11/11/2004 12:00AM

Both sides in dispute blunder


NEW YORK - On Wednesday, Nov. 2, with its full complement of regular jockeys riding, Churchill Downs ran 10 races which attracted $5.5 million in wagers nationwide. A week later, with 14 of those jockeys boycotting the card and a collection of unknowns and exercise riders taking their place, Churchill again ran 10 races and handled $6.3 million.

A pick six carryover into the card of Nov. 9 attracted $285,000, but even allowing for that unusual pool and some additional interest it may have generated, the message is clear: If the jockeys thought they had the support of the public or the economic clout to force the changes in insurance coverage they seek, they were mistaken.

This is one of those labor disputes in which both sides are looking bad. The jockeys have done a poor job of articulating their case that someone, anyone, other than themselves should pay the full cost of their catastrophic insurance policies. When the jockeys have wanted to wear advertising logos in televised races and keep nearly all the revenue from it, they argue in court that they are independent contractors who owe nothing to the tracks where they perform. Then when insurance costs go up, they want to be treated as employees rather than contractors.

They need to make up their minds, and also need to clarify the role and function of their nominal leadership group, the Jockeys' Guild, which has been mired in controversy since being put under new management three years ago. The Guild subsequently canceled a group liability policy, replacing it with one providing improved family benefits that did not cover riding accidents. It is unclear what the Guild has done with more than $2 million a year in payments it receives from the tracks, and the Guild has rejected calls from some of its membership for an independent audit.

It also is unclear why the riders have rejected an offer from Churchill under which they could have purchased a policy covering $500,000 in accident expenses for a modest premium of around $225 a month. Is the Guild, which reportedly is preparing to file lawsuits in more than 30 states, more interested in securing affordable coverage or in playing high-profile politics?

No one in the racing industry is arguing that jockeys shouldn't be insured or that the tracks shouldn't bear some of the cost, as they already do to the tune of $1,000 per track per day - more than most companies do for contractors who repeatedly insist they are freelancers. Still, Churchill has hardly helped its cause by a heavy-handed response that has included having Shane Sellers handcuffed in the jockeys' room and refusing to reconsider its ban on some of those riders now having second thoughts about their boycott.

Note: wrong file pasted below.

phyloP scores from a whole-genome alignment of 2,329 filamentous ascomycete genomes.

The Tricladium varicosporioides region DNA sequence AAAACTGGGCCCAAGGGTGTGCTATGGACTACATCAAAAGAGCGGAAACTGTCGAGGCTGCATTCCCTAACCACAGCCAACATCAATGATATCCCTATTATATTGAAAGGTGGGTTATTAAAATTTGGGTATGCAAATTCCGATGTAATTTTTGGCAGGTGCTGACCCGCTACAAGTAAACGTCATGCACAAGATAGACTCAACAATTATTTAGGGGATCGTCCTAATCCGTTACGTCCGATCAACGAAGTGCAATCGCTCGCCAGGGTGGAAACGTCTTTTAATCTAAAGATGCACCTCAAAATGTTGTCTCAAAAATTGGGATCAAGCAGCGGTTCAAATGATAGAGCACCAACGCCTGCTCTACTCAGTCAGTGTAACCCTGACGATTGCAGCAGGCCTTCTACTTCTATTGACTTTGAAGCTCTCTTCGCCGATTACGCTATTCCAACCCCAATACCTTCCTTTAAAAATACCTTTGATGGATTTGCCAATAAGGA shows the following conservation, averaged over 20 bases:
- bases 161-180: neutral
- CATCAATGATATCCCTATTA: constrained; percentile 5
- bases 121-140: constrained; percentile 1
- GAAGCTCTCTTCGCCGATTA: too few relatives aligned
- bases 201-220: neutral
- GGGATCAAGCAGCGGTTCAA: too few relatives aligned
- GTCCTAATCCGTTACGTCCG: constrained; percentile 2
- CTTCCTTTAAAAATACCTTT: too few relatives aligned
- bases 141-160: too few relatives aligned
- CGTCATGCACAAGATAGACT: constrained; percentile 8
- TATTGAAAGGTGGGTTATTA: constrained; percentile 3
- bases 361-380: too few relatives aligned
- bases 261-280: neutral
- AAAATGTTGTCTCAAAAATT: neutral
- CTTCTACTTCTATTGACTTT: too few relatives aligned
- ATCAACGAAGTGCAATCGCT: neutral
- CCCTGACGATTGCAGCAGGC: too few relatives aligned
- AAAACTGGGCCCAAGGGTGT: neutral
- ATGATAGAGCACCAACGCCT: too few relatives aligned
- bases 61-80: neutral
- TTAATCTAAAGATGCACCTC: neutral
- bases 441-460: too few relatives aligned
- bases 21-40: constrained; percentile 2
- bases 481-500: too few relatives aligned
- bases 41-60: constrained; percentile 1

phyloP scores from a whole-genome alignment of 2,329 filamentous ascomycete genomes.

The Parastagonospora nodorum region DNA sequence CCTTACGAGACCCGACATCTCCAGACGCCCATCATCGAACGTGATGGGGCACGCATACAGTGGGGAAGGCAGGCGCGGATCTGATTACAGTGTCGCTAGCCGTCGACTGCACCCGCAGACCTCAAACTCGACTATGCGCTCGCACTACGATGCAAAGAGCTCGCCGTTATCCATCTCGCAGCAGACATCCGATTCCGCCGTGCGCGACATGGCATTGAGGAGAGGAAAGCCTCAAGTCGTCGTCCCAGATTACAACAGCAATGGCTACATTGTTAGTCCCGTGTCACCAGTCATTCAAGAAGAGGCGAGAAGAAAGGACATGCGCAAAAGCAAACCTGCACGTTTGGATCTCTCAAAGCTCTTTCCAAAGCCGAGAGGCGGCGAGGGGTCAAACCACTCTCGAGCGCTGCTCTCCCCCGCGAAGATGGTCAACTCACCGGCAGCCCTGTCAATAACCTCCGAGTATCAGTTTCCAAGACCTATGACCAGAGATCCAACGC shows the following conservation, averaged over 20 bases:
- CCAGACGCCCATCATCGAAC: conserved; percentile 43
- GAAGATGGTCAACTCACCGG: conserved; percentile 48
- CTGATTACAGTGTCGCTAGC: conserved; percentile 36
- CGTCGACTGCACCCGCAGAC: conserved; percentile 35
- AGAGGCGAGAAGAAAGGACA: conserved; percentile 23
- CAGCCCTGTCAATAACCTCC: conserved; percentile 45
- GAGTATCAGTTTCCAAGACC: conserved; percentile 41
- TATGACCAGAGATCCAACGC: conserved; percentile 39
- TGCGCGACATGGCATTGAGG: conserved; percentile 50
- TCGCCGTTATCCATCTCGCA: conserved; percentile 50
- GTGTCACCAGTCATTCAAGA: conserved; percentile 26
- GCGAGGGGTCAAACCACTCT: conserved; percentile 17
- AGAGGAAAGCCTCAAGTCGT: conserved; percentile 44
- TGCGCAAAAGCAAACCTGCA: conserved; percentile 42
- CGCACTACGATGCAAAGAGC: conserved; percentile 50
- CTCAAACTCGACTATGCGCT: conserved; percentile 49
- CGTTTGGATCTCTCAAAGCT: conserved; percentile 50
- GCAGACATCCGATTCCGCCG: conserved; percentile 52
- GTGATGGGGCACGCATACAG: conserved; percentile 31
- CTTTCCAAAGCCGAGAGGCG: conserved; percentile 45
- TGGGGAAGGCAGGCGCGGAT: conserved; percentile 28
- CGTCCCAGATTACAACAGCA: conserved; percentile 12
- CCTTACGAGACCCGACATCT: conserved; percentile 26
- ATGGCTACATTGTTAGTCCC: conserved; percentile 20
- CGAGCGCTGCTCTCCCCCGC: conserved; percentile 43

The governor's office and legislative leaders in Kentucky have said they are open to possible changes in the state's workers' compensation program that would allow jockeys to be covered, as they are in five other racing states, including New York and California. Those officials, however, also said that no one from the Jockeys' Guild has previously raised the issue with them. If that is the case, it would seem that the riders have as many issues to raise with their leadership as they do with the tracks.

Foolproof betting system

Several readers have written to point out that there has been a truly foolproof betting system that has worked in four of the last five Breeders' Cups and cleaned up again this year: Bet every single horse in every race to win, and you would have come out ahead.

Two weeks ago, this would have cost you $182 for a $2 win ticket on all 91 starters in the eight Cup races. The return - after cashing on Ashado ($6), Sweet Catomine ($6.60), Singletary ($35), Speightstown ($9.40), Ouija Board ($3.80), Wilko ($58.60), Better Talk Now ($57.80), and Ghostzapper ($7) - would have been $184.20, a miniscule profit but a profit nonetheless.

In 2003 at Santa Anita, thanks to Adoration ($83.40), Cajun Beat ($47.60), and Action This Day ($55.60), you would have passed into the profit zone even before the dead-heat Turf and Pleasantly Perfect's 14-1 Classic, and collected $264 for the day. In 2002 at Arlington, you were losing with a race to go but Volponi ($89) made it another winning day with a $202 return.

In addition to the cash, you would have been able to brag after every single race that you had the winner and bet on him. What an easy game.